• What should the dealership do?
  • What should I expect?
  • What should the manufacturer do?

Lemon Law of Virginia

At this time, we don’t know if the car is a lemon. I am gathering information, in case Jeep #4 has repeated problems.

The lemon law of Virginia is good for 18 months after purchase. If after three attempts to fix the problem, the problem returns, the consumer may file a lemon law claim. If the problem is a safety issue, the problem must be fixed the first time. The first step in the process is for the consumer to notify the manufacturer of intent to file a claim (mailing a certified/return receipt letter), and give the manufacturer 15 days to fix the problem. [Again, I guess.]

My main concern is that the car’s defect caused water damage that existed before the sale. This damage reduces the value of the car. If I tried to sell this car, I would be asked if this car has ever had water damage, and I would have to say yes. The value is affected significantly. (How much exactly I don’t know, but certainly this car’s value is much less than one that has not had this problem.)

Customer Service Asks About My Car Buying Experience

Yesterday (day 5 of ownership) I received a boilerplate e-mail from the dealership’s Customer Service department. I wondered why she was not already aware of what was going on, as I had sent at least half a dozen e-mails, probably more if we count them, to the sales manager and general manager. (That is an aside.)

Patience Is a Virtue

I succeeded in practicing patience (for the briefest of periods and with the help of Other Plans) by not responding right away. It is Lent and a Friday, so I had plans to go to church and pray the Stations of the Cross. It also happened to be the First Friday of the month, a day where I go to First Friday Mass and Adoration as a devotion to the Sacred Heart of Jesus. This was a perfect opportunity to stop and put all this in an eternal perspective and to ask for the Peace of Christ to enter me regardless of the outcome.

This was an expensive car. Not the most expensive, not the least, but a pretty penny, for sure, and without question the major purchase of the next decade of my life according to my known budget.

Putting Things Into Perspective

My neighbors help me put this issue into perspective. Marilyn and Leonard are both 80. Leonard has been caring for Marilyn since she was diagnosed with Parkinson’s disease 20 years ago. I took them some soup and salad on Thursday because Meals on Wheels does not deliver if schools are closed. I was pretty sure, with the bad weather, they would not deliver Friday (yesterday) either. Marilyn’s Parkinson’s is advanced. Leonard describes her as being in the third quarter. When I visited the past two days, her eyes were closed for most of the visit. She was not able to speak to me very much, but she knew I was there. I told her all about my new car drama. When I asked her if she enjoyed hearing my story, she was able to say yes. Yesterday I fed her dinner and said something that made her laugh really hard. They helped me forget about worldly things and re-center my mind and heart on more important things. It is my hope that I was able to lighten their burden, if only ever so briefly.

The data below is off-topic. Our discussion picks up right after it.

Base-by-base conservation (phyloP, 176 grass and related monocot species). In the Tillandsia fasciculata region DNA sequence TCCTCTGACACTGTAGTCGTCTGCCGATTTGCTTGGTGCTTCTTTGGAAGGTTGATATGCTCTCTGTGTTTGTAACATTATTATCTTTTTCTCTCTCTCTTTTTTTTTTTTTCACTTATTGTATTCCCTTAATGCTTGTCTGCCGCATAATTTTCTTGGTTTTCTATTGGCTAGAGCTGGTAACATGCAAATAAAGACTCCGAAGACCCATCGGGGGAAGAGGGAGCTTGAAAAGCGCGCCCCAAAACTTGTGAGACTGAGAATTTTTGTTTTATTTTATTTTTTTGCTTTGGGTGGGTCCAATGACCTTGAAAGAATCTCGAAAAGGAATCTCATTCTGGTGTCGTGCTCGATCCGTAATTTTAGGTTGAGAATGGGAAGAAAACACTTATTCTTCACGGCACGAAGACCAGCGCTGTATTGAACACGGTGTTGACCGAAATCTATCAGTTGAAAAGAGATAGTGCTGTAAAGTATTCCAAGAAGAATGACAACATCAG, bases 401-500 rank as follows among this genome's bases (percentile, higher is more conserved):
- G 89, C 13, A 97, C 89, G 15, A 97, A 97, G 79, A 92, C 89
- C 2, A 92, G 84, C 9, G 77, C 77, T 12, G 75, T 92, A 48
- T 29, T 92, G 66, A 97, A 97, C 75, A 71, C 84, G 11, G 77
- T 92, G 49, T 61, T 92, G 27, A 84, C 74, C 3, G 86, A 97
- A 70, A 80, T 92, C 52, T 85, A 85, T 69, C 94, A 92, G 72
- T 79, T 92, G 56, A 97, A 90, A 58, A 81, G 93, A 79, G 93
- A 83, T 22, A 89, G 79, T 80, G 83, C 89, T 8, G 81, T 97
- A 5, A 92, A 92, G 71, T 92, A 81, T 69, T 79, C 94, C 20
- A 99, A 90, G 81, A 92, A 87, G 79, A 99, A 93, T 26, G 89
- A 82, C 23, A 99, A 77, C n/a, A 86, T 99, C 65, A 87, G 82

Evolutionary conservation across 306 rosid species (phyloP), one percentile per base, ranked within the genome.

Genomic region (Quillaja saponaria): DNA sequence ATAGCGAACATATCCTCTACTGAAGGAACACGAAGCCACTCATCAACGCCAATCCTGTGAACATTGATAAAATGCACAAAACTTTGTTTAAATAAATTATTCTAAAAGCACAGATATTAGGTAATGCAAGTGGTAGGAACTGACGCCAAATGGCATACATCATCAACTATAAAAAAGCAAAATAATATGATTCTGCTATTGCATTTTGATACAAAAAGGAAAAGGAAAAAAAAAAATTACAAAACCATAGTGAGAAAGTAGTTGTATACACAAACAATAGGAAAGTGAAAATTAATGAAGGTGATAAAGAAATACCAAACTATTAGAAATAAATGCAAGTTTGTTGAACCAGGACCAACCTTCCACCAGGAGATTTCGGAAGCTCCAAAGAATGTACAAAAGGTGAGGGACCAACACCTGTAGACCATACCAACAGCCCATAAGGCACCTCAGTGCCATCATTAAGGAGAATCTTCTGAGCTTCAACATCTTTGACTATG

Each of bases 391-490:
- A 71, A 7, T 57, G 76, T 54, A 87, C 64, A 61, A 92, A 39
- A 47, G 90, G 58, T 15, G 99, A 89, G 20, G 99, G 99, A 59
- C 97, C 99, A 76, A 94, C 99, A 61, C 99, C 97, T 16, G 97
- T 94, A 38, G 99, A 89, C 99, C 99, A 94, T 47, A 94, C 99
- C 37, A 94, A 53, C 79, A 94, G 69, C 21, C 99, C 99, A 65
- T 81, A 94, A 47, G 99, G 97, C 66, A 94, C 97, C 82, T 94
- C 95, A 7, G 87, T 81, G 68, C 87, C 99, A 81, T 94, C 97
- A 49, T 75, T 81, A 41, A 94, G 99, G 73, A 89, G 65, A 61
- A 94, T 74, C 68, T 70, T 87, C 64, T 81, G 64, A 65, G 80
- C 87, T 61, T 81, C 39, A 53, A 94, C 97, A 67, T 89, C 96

Ready to Respond

I came home from church last night ready to respond to the e-mail from Customer Service. I began my e-mail by asking for forgiveness. I assumed from day 1 that the dealership would not do the right thing, but now Customer Service has said they do want to resolve this problem.

I requested that the dealership allow me to return the car and void the sale.

…this story is to be continued…

Probe me, God, know my heart; try me, know my thoughts. See if there is a wicked path in me; lead me along an ancient path. — Psalm 139:23–24

Blessed are those who trust in the Lord; the Lord will be their trust. They are like a tree planted beside the waters that stretches out its roots to the stream: It does not fear heat when it comes, its leaves stay green; in the year of drought it shows no distress, but still produces fruit. — Jeremiah 17:7–8